The pioneering Ledbury Poetry Critics programme – which seeks to increase the diversity of literary criticism – is now open for new applications, after doubling the percentage of poetry criticism by reviewers of colour in the UK press since its 2017 launch.
The programme—founded by the University of Liverpool’s Department of English Professor Sandeep Parmar and 2017 TIDE Writer in Residence, Sarah Howe (Kings College London) with support from Ledbury Poetry Festival — has secured AHRC funding through the AHRC EDI Fellowship, awarded to Professor Parmar to expand the programme. A new round of applications from interested parties is welcomed until March 15.
Sarah Howe said: “The immense success of the programme’s first round is a tribute to the hard work of its eight talented participants.
“Article by article, they are changing the culture.
“I hope that the gains of the last year or so won’t prove a brief comet, but a more lasting change: ultimately, it’s up to reviews editors to take up that mantle in their ongoing commissioning.”
The expanded network of critics will participate via a series of free public panel events, workshops and masterclasses across 2021. These will be hosted by Ledbury Poetry Critics partner organisations: the London Review of Books, the Royal Society of Literature, the Scottish BAME Writers Network, the Forward Arts Foundation, Spread the Word, Poetry Ireland and Literature Wales.
Graduates of the programme can now be found in positions of influence across the UK media, whilst Ledbury Critic, Mary Jean Chan became the first ever poet of colour to win the Costa Prize for Poetry in 2020.
Jade Cuttle, Ledbury Critic recently appointed The Times Commissioning Editor (Arts), said: “The Ledbury Critics Programme has been absolutely crucial to developing my credentials as a critic – I’ve been asked to write for publications like the Guardian, The Times Literary Supplement, The Poetry Review and many others as a direct result of being selected for this brilliant scheme.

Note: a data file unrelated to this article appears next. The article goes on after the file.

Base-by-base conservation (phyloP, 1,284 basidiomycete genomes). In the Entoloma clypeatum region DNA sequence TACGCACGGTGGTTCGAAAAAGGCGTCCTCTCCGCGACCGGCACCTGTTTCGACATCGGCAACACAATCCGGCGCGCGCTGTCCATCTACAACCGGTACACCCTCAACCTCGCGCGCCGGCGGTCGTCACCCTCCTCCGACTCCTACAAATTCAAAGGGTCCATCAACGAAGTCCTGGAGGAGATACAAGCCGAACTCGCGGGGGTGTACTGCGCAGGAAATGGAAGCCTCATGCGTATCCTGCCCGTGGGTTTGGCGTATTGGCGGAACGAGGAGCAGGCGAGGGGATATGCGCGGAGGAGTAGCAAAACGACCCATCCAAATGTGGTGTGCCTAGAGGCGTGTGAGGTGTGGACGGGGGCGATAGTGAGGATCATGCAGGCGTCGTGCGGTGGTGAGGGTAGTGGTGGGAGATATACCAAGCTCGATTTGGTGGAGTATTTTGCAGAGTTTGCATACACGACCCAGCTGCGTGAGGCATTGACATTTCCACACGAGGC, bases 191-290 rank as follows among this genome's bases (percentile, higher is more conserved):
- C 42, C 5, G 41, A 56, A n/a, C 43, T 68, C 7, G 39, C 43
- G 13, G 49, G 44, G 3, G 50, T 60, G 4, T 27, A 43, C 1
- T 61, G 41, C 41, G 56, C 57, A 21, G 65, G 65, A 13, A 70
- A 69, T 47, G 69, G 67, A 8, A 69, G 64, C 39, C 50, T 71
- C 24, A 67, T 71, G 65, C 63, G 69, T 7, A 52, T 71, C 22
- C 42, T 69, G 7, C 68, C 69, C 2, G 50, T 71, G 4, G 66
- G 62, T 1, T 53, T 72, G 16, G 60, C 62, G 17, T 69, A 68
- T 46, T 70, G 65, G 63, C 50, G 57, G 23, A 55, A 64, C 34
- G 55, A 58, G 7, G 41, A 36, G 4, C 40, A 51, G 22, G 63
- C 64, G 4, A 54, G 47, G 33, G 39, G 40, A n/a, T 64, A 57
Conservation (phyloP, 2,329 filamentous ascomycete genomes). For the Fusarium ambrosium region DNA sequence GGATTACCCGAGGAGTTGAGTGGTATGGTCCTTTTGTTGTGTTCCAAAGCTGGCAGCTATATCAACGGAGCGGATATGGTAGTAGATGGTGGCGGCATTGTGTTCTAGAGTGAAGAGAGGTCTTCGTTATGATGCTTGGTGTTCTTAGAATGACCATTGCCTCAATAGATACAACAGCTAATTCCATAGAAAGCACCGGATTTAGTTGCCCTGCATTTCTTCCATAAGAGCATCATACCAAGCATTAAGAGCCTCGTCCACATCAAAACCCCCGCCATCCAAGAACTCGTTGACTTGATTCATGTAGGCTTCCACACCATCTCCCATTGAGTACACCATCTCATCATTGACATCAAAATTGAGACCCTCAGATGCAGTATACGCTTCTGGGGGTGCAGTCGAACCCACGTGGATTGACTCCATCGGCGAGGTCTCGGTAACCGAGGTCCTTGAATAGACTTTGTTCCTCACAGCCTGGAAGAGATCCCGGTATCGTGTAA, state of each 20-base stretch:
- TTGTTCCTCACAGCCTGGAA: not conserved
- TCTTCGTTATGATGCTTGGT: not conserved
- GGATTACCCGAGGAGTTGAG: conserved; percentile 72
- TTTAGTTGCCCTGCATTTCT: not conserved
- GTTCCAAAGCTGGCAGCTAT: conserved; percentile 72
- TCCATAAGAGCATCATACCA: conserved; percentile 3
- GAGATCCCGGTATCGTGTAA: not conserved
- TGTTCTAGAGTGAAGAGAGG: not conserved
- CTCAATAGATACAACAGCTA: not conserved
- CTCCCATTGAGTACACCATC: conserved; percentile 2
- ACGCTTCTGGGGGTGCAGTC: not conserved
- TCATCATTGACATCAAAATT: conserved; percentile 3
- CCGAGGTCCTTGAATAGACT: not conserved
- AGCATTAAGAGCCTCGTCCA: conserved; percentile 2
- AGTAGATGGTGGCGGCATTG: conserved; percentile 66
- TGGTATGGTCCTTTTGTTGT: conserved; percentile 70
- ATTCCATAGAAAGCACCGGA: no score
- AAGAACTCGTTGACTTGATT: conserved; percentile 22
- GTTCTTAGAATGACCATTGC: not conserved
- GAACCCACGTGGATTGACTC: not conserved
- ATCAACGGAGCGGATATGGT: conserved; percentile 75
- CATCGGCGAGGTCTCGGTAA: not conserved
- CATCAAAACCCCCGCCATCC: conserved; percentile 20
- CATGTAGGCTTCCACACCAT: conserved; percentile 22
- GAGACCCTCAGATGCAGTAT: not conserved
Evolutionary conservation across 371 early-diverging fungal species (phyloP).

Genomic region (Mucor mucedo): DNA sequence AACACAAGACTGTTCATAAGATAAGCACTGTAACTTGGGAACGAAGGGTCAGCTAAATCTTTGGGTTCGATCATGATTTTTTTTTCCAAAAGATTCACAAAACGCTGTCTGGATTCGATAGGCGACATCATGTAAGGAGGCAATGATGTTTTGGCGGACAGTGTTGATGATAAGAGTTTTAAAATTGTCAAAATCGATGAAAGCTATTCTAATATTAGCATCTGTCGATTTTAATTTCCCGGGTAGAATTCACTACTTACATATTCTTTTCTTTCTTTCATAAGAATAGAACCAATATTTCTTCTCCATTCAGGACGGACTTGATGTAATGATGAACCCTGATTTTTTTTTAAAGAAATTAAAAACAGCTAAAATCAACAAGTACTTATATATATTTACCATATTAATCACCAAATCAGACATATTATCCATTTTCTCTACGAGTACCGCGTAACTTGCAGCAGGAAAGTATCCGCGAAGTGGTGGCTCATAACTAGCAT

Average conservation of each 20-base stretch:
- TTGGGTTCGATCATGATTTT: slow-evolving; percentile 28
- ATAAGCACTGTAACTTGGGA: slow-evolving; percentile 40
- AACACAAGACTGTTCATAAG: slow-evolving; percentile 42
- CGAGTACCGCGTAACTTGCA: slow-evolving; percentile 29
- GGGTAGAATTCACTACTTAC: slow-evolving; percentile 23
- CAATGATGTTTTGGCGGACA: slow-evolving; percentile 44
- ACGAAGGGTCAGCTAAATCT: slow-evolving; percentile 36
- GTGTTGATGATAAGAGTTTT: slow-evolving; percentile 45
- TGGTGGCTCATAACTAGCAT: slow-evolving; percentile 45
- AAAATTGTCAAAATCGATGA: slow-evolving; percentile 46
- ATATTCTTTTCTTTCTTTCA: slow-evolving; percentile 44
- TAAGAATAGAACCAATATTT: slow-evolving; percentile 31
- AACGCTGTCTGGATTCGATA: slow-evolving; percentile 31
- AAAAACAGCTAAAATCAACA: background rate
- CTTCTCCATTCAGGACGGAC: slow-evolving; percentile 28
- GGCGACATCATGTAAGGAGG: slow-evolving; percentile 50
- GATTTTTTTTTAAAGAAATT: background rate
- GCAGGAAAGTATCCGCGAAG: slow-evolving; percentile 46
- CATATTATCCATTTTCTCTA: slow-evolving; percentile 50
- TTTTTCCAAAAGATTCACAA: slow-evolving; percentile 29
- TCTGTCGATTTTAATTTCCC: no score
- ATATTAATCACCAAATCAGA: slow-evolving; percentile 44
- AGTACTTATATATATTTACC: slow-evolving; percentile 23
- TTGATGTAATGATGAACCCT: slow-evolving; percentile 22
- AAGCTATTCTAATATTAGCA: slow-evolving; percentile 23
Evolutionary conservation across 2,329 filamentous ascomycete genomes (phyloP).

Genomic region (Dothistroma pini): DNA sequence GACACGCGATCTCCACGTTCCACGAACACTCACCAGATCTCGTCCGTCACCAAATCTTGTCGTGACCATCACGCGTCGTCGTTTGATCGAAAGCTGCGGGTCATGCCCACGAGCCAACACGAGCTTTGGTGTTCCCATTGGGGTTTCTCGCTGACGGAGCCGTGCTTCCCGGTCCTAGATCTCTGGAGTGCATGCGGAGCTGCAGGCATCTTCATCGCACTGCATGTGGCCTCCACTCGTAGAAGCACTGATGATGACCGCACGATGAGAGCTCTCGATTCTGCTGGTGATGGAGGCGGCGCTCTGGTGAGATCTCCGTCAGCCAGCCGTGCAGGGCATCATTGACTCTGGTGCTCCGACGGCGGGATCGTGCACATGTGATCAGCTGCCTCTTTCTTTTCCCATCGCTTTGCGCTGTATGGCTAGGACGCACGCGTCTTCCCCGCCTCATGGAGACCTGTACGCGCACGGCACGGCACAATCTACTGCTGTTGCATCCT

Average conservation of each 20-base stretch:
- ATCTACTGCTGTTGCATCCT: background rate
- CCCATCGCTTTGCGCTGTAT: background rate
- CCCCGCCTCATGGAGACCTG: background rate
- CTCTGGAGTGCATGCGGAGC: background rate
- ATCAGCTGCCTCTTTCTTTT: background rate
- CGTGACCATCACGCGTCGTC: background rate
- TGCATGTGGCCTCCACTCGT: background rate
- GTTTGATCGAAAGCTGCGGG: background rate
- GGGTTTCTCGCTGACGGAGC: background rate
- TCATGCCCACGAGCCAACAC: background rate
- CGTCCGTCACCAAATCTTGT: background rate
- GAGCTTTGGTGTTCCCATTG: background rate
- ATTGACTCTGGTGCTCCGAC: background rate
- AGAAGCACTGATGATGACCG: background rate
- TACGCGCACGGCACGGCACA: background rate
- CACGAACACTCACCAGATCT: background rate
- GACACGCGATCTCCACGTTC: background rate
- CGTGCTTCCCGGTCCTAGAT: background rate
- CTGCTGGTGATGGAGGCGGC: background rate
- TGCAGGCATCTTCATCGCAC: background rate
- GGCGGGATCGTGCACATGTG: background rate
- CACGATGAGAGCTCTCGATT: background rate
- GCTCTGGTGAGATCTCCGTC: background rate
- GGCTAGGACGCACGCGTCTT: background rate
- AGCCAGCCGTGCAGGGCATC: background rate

“The intensive workshops, one-to-one mentorship and critical feedback has really helped to hone my craft, and in ways that reach beyond the proclaimed eight-month duration by developing long-term professional relations.”
All successful applicants will be assigned a poetry critic mentor, with experience reviewing for national journals, magazines (print and online) and broadsheet newspapers.
The scheme is only open to poetry critics resident in the UK. All travel and accommodation, as well as costs associated with mentorship and residency/events, are entirely covered. For applicants with additional accessibility requirements, or whose participation would be hampered without financial aid, the Ledbury Poetry Critics programme is pleased to offer additional funding in the event of their successful application.
To find out more, please visit www.liverpool.ac.uk/new-and-international-writing/emerging-critics/ledbury-critics-apply/. Applications open on February 15 and close on March 15, please email firstname.lastname@example.org